Use of a Continuous External Tissue Expander in Total Ankle Arthroplasty: A Novel Augment to Wound Closure.


Journal Article

UNLABELLED: Despite major improvements in surgical technique and implant designs in total ankle arthroplasty (TAA), wound healing complications are still commonly encountered. Not only do these problems delay postoperative recovery and threaten functional outcomes, they also carry an increased risk of progression to deep wound infection, which can jeopardize ultimate retention of the implant. In an effort to reduce the high frequency of wound-related complications after TAA, we have incorporated the use of continuous external tissue expansion (CETE) to augment our closures of the anterior ankle incision. CETE is an innovative technique that is currently being used to aid in the rapid closure of acute and chronic full thickness soft tissue defects, including fasciotomy wounds, high grade open fractures, and chronic foot ulcers. By exploiting the viscoelastic properties of the skin, this technique not only facilitates wound edge approximation of full thickness defects, it also helps take tension off tenuous incisions, thus allowing them to heal and reducing the chance for wound dehiscence. This is the first description of the use of an external tissue expander for the prevention of wound healing complications in the setting of TAA. Since introducing CETE to the closure of our TAA incisions, we have seen a decrease in the number of postoperative wound complications and time to wound healing. Based on our experience, we believe that the use of CETE for the prophylactic management of tenuous surgical incisions, specifically those used in the anterior approach to the ankle during TAA, is both safe and efficacious. LEVELS OF EVIDENCE: Level V: Technique tip.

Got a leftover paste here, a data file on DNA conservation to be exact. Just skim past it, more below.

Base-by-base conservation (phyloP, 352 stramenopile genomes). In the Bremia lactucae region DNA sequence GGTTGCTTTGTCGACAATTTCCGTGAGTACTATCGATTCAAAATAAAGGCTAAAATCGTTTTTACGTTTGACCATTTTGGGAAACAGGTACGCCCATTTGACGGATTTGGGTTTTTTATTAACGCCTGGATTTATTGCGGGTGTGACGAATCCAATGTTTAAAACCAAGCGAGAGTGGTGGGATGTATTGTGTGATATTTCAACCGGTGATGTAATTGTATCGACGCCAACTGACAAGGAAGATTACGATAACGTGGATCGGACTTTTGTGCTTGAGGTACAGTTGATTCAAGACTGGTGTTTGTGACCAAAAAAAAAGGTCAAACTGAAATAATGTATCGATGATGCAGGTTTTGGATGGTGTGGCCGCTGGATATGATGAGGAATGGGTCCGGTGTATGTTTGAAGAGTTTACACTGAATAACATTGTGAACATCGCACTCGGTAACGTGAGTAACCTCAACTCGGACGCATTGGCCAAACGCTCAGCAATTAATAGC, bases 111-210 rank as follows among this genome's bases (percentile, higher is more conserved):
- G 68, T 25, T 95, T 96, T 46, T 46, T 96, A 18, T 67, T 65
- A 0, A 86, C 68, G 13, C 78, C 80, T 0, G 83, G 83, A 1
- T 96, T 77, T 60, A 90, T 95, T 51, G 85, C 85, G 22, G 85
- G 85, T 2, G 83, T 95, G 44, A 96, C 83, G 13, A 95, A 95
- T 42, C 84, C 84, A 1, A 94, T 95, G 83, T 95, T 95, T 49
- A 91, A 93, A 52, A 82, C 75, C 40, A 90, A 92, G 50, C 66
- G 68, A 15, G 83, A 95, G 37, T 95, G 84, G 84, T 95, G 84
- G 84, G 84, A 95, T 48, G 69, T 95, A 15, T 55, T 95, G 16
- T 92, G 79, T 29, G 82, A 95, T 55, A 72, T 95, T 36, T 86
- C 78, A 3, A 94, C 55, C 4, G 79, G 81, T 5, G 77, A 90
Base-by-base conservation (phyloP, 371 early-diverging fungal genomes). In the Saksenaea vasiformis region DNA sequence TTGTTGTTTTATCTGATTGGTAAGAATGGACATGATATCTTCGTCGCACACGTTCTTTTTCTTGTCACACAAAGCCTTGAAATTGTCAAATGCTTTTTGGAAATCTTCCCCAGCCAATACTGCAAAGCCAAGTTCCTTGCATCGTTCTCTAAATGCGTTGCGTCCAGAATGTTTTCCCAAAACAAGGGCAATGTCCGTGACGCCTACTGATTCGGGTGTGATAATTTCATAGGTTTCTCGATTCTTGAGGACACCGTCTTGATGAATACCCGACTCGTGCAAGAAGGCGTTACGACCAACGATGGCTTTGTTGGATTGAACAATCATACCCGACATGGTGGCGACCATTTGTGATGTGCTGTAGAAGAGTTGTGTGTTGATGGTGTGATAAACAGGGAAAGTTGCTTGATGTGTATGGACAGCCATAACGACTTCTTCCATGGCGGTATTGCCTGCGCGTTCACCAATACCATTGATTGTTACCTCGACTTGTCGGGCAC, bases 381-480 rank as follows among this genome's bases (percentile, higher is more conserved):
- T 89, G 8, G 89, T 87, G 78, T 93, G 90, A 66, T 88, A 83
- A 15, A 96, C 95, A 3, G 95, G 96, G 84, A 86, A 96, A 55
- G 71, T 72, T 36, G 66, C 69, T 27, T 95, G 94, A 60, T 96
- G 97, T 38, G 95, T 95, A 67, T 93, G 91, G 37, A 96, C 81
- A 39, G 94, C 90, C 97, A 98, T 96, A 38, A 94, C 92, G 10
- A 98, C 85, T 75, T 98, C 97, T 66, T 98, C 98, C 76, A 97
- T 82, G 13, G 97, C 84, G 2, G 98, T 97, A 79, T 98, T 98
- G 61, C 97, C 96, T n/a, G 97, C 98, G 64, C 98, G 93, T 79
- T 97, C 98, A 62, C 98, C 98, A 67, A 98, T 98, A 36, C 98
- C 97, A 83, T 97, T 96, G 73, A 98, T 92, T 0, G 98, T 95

Full Text

Duke Authors

Cited Authors

  • Huh, J; Parekh, SG

Published Date

  • February 2016

Published In

Volume / Issue

  • 9 / 1

Start / End Page

  • 43 - 47

PubMed ID

  • 26245331

Pubmed Central ID

  • 26245331

Electronic International Standard Serial Number (EISSN)

  • 1938-7636

Digital Object Identifier (DOI)

  • 10.1177/1938640015598839


  • eng

Conference Location

  • United States